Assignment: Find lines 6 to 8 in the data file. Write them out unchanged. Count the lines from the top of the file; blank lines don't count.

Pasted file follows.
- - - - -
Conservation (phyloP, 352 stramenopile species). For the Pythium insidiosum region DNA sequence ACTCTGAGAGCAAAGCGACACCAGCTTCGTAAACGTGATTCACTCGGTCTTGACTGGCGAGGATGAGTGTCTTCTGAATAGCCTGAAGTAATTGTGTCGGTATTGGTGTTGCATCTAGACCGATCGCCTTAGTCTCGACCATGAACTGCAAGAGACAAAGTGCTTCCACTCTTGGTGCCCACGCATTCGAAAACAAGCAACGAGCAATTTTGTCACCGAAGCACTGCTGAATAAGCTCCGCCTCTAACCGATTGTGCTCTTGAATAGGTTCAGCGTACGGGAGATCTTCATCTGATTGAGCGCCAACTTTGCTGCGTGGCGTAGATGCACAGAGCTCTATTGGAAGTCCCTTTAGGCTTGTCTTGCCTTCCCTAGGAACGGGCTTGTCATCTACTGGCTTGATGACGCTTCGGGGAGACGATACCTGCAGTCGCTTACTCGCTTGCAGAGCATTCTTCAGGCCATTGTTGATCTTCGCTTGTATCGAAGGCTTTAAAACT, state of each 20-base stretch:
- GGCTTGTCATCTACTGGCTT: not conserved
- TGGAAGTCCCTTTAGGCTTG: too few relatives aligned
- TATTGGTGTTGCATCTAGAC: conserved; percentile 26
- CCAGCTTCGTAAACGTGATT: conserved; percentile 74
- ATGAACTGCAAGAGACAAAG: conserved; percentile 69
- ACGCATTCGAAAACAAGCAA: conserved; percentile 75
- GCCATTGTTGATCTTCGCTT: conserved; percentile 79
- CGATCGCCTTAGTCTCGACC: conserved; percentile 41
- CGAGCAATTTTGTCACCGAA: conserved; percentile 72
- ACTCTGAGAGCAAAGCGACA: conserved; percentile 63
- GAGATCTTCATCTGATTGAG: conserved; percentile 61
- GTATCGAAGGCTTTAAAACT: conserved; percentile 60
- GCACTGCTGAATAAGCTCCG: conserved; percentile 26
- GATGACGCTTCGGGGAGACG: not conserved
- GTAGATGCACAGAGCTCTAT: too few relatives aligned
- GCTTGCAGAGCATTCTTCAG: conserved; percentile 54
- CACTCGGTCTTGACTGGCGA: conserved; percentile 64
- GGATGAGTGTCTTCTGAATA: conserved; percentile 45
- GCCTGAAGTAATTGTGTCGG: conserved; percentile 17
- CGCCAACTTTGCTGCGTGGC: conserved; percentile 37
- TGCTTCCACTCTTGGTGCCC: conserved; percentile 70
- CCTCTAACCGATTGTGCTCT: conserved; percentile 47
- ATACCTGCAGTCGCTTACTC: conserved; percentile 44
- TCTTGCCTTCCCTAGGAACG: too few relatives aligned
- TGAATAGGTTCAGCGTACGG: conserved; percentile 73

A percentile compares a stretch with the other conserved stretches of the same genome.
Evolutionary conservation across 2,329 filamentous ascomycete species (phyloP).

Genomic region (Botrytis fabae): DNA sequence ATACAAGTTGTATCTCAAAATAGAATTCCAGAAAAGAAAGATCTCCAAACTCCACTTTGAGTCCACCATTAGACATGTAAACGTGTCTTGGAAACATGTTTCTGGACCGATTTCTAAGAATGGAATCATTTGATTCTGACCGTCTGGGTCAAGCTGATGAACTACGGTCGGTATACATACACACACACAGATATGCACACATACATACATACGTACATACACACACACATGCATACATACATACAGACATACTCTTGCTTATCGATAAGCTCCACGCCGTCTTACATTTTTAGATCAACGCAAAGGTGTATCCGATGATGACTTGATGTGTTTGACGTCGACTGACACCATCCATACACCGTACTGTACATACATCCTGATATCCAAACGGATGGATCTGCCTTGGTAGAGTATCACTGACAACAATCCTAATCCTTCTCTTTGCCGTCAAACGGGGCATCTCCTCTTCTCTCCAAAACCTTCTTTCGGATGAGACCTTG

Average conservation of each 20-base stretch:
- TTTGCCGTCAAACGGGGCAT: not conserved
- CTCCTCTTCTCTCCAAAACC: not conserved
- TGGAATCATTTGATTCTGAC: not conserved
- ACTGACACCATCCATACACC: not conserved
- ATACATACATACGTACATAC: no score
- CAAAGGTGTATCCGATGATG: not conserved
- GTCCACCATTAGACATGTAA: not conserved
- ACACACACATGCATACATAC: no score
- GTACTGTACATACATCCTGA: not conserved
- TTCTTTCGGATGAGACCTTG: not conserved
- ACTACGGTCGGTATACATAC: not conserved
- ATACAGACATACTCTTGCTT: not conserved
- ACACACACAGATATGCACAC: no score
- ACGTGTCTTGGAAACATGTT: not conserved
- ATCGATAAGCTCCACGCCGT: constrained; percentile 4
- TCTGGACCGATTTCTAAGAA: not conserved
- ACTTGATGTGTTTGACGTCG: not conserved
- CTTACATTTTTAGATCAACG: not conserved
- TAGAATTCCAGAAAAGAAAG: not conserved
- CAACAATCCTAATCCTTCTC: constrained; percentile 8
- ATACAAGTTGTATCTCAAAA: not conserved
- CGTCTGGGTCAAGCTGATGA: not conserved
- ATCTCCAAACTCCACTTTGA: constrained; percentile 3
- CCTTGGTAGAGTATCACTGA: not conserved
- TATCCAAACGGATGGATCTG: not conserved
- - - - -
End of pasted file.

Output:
- ATGAACTGCAAGAGACAAAG: conserved; percentile 69
- ACGCATTCGAAAACAAGCAA: conserved; percentile 75
- GCCATTGTTGATCTTCGCTT: conserved; percentile 79